Why do women live longer than men?

Everywhere in the world women live longer than men – but this was not always the case. The available data from rich countries shows that women didn’t live longer than men in the 19th century. What’s the reason women live longer than men? And why does this benefit increase in the past? The evidence is limited and we’re only able to provide incomplete solutions. Although we know that there are behavioral, biological as well as environmental factors which all play a part in the longevity of women over males, we aren’t sure the extent to which each factor plays a role.

We know that women are living longer than men, regardless of their weight. However this isn’t because of certain biological or non-biological factors have changed. What are these changing factors? Some are well known and relatively straightforward, like the fact that men smoke more often. Others are more complex. For example, there is evidence that in rich countries the female advantage increased in part because infectious diseases used to affect women disproportionately a century ago, so advances in medicine that reduced the long-term health burden from infectious diseases, especially for survivors, ended up raising women’s longevity disproportionately.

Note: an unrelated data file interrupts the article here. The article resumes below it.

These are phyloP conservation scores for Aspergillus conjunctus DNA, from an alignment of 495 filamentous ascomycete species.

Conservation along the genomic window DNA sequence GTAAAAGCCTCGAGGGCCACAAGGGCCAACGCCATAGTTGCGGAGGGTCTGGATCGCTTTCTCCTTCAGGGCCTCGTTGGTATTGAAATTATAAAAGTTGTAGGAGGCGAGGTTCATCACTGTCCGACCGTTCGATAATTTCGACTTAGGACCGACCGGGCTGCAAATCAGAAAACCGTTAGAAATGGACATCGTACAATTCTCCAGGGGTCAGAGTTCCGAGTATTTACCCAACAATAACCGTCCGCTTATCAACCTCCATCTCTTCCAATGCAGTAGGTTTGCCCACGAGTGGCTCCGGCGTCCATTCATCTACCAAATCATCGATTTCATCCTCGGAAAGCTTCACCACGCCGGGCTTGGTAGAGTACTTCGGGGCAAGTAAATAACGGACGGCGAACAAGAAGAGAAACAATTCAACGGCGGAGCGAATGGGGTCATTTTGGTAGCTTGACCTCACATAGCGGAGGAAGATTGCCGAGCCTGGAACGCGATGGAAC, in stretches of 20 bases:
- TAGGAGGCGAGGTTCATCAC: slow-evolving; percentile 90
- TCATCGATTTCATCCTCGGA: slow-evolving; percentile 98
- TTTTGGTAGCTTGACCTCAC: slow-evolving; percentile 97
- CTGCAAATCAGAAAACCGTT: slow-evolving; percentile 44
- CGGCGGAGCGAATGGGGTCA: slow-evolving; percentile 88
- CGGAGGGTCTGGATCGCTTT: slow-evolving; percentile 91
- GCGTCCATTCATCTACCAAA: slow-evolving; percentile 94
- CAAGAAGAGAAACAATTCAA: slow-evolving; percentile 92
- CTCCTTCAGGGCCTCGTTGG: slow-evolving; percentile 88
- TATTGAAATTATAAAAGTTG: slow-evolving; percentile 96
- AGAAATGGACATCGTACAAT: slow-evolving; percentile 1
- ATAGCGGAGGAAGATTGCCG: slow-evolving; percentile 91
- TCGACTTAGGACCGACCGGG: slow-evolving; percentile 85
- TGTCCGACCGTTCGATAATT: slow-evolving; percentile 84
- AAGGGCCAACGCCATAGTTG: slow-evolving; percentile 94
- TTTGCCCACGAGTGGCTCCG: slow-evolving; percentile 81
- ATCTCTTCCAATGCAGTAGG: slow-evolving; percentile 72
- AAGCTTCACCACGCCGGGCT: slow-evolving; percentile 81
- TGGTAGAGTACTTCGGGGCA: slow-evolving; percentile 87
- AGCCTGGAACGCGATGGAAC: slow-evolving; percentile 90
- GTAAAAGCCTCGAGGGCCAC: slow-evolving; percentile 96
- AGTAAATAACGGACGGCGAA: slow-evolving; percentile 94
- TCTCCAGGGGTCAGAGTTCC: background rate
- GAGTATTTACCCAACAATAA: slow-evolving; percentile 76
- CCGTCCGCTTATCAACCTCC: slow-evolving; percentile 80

Everywhere in the world women tend to live longer than men

The first chart below shows life expectancy at birth for men and women. As we can see, every country is above the diagonal parity line , it means that in all nations the newborn girl is likely to live longer than a new boy.1

This graph shows that although there is a women’s advantage everywhere, cross-country differences are often significant. In Russia women live 10 years longer than men; in Bhutan the gap is just half a year.



In wealthy countries, the longevity advantage for women was smaller

Let’s take a look at how the female longevity advantage has changed over time. The following chart shows male and female life expectancies at birth in the US between 1790 and 2014. Two distinct points stand out.

There is an upward trend. Men as well as women in the US live much, much longer today than a century ago. This is in line with historical increases in life expectancy everywhere in the world.

Second, Glorynote.com the gap is growing: Although the advantage of women in life expectancy was extremely small however, it has grown significantly with time.

It is possible to verify that these are applicable to other countries with data by selecting the “Change country” option on the chart. This includes the UK, France, and Sweden.

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